Mount Royal Academy teaches elementary school students about virtue using Openlight Media's curriculum for education in virtue. To explore the definitions of and relationship between the three theological virtues, four cardinal virtues, and gifts of the Holy Spirit using an interactive version of their virtue tree (pictured above), click here.
Education in Virtue
Recognizing that a life of moral virtue lived in response to Christ's call to love is the basis for for a happy and holy life, Mount Royal seeks to form students in virtue in a number of different ways. Intellectually, students are taught about the virtues at an age-appropriate level in their courses and through continual discussion throughout the school year about the virtue of the month (listed below). In this way, they begin to understand and be able to articulate the components of the moral life they are called to live. Relationally, students naturally learn from and seek to emulate their teachers who continually strive to live out the virtues they ask their students to practice. Teachers uphold a clear standard of excellence in their classrooms that not only prepares and enables students to learn but forms them in habits of virtue such as respect, patience, and kindness. Most importantly of all, our education in virtue finds at its source the life of grace lived out in our rich liturgical life, in which students' lives are animated by the continual return, in the sacraments and in prayer, to a transformative encounter with Christ in his Church. The fruits of this education are expressed in the spirit of charity and joy which pervades our campus culture, and are evident in the manner in which students conduct themselves in their studies, friendships, and co-curriculars.
Virtue and the Spiritual Life
Mr. Matt McMenaman, Liturgical Life Director
The cultivation of virtue in pursuit of the highest ideals of human living can be traced all the way back to the ancient Greek and Roman civilizations. Prior to the coming of Christ, perhaps the best articulation of virtue was offered by Aristotle. Essentially, he argued that the attainment of happiness consists in virtuous living and contemplation of truth. In order to contemplate truth, the soul must be in perfect command over all rational and emotional powers. Thus, virtue is the means to that end.
Christianity recognized the natural goods discovered in the great thinkers of the ancient world and unpacked the deeper meaning of virtue infused by God’s saving grace. Fr. Ambrose Gareil was a French Dominican whose early 20th century writings on St. Thomas Aquinas and moral theology offered profound insight into the life of virtue. In The True Christian Life, he distills the ultimate goal of the life of grace as, “the intimate indwelling of God in the souls of the just.” This means that the very divine life that God lives within himself is brought to life in the soul. The grace of God (his divine life) elevates human nature so that virtuous living takes on a supernatural character. The theological virtues of faith, hope, and charity are infused in the soul and the moral virtues of prudence, temperance, justice, and fortitude are divinized. God’s divine life dwells within the Christian soul “so that he may stir up and provoke” his own divine activity within us. By the grace of God, human action takes on a supernatural character. This is the work of God alone and we only aspire to be willing subordinates to his work. God only waits for our free acceptance of this gift.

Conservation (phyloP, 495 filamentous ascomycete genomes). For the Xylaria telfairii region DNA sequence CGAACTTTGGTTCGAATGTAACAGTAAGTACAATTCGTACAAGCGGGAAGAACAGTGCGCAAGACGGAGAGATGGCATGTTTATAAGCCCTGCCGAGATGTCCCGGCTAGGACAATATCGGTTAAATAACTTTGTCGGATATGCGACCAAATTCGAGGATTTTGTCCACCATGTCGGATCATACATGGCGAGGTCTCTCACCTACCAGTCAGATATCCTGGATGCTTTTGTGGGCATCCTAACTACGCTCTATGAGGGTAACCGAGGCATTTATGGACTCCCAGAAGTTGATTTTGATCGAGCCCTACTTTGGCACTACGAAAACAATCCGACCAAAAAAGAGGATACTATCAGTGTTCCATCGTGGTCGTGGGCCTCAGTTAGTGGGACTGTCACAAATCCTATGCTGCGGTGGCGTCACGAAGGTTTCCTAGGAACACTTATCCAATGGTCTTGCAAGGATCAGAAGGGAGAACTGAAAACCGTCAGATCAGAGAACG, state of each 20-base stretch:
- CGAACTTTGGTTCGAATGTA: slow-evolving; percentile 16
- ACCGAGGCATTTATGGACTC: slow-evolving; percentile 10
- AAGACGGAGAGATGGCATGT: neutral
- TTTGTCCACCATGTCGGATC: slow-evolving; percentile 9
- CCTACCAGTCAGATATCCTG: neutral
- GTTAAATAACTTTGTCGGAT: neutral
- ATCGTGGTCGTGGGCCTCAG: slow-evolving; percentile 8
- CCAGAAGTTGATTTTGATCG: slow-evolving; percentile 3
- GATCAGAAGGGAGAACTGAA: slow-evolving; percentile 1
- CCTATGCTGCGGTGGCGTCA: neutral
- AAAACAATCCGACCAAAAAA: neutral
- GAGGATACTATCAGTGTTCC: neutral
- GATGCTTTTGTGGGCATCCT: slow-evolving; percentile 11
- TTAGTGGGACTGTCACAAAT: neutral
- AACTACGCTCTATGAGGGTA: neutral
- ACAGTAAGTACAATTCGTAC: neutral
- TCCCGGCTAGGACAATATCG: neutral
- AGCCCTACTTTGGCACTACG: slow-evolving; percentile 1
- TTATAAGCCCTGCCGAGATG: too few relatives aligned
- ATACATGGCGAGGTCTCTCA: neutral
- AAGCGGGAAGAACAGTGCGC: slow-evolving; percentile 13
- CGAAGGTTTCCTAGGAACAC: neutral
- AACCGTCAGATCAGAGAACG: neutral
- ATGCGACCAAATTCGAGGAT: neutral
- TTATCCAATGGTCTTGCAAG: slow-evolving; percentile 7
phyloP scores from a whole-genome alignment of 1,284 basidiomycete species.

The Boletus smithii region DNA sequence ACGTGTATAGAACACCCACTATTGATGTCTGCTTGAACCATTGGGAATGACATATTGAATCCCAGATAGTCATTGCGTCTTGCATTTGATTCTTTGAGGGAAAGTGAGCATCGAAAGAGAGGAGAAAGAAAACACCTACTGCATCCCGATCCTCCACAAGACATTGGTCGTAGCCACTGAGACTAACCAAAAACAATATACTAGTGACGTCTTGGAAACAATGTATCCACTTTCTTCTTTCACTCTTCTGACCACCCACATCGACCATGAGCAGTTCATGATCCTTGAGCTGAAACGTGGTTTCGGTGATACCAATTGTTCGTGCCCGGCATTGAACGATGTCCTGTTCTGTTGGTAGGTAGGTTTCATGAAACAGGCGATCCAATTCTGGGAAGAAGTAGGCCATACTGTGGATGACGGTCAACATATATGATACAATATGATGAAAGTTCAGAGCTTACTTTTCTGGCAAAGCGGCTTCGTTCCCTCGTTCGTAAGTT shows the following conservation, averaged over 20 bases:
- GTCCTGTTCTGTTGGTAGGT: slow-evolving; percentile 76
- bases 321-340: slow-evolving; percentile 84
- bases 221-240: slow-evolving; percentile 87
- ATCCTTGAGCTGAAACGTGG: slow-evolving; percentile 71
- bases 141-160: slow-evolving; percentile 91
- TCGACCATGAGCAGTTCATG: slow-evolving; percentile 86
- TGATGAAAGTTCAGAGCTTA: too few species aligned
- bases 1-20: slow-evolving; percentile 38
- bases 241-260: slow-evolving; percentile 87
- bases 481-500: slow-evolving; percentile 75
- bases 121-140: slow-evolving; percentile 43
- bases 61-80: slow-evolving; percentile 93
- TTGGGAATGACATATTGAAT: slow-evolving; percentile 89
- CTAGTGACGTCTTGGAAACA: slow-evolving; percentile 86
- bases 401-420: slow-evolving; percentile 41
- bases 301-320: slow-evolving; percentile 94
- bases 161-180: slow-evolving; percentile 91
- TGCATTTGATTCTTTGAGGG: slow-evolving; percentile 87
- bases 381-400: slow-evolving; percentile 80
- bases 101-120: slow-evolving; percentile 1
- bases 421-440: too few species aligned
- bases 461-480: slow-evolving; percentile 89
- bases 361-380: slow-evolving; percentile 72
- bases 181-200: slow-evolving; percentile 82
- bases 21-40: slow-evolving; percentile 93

What this means is that our moral life must be interpenetrated by our spiritual life. The moral life of each one of us is best understood in terms of the pursuit of virtue in all our activities. The most basic understanding of morality begins with the notion that one must choose good and avoid evil, but this is the bare minimum of understanding. Virtue means moral perfection. Virtue is acquired through effort. The effort to seek excellence in every chosen activity on a daily basis. Perfection only exists truly in God, who is the plenitude of perfection in every way imaginable. Therefore, the perfection of virtue in each person is only possible through transformation in Christ, by his grace.
This is the belief that informs our mission to live virtuous lives and invite our students and their families to cultivate virtue during each school year. Our tradition has been to hold up one virtue for consideration each month. Thanks to the addition of new student planners for junior high and high school students, we are augmenting our approach. The planners published by Open Light Media are infused with their Education in Virtue curriculum. The design of the planners includes a new virtue each week. As students track their assignments, they will have an opportunity to focus on one particular virtue each week. Grades six through twelve will follow this program while the garden and elementary students will continue to focus on one virtue each month, since it is developmentally more appropriate for them.
As a school for the whole family, we hope that parents will also benefit from this new resource. Our educational efforts are accomplished in partnership with you. As you help your child each week, spend some time discussing and reviewing the planner information. There are additional resources on the Open Light Media website. By God’s grace, may we all find new pathways to lasting happiness through growth in virtue this coming year.
Garden and Elementary Virtue Sequence
September - Responsibility
October - Foresight
November - Gratitude
December - Hope
January - Fortitude
February - Affability
March - Trustworthiness
April - Generosity
May - Loyalty